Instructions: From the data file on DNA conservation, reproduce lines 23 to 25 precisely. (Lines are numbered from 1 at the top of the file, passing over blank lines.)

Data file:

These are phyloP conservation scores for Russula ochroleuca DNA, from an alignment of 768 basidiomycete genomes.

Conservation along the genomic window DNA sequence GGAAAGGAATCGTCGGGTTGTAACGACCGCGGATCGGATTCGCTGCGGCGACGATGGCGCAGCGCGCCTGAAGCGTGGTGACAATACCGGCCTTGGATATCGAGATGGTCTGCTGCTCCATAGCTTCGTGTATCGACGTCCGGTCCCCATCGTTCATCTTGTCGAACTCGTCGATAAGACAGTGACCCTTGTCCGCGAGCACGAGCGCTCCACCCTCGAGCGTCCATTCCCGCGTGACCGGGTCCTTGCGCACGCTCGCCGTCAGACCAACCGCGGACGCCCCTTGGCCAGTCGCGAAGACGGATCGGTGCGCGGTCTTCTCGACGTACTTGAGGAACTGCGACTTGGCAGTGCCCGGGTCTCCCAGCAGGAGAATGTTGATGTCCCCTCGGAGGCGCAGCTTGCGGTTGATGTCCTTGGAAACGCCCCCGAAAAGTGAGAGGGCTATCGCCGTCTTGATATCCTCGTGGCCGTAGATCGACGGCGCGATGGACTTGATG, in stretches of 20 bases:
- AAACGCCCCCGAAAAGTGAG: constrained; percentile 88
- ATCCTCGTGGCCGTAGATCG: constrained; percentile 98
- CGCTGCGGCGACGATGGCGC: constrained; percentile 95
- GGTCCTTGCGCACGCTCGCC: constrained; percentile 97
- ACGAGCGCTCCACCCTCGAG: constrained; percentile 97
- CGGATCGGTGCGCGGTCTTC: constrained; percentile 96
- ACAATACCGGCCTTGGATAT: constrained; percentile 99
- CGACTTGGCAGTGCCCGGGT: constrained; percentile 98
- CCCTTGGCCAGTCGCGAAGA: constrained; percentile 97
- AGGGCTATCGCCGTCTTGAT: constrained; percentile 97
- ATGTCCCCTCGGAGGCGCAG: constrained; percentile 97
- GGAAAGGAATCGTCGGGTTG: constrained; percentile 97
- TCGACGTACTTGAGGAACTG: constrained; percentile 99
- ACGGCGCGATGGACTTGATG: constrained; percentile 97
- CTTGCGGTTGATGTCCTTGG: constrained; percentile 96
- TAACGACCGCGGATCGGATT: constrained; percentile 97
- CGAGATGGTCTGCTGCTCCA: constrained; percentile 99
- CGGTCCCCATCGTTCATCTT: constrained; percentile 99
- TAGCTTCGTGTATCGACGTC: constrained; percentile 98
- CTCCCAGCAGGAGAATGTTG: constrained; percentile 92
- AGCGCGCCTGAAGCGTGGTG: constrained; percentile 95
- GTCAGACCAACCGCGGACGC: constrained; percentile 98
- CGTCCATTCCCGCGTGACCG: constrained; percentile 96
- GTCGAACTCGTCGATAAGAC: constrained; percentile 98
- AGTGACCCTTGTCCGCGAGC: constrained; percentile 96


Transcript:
- AGCGCGCCTGAAGCGTGGTG: constrained; percentile 95
- GTCAGACCAACCGCGGACGC: constrained; percentile 98
- CGTCCATTCCCGCGTGACCG: constrained; percentile 96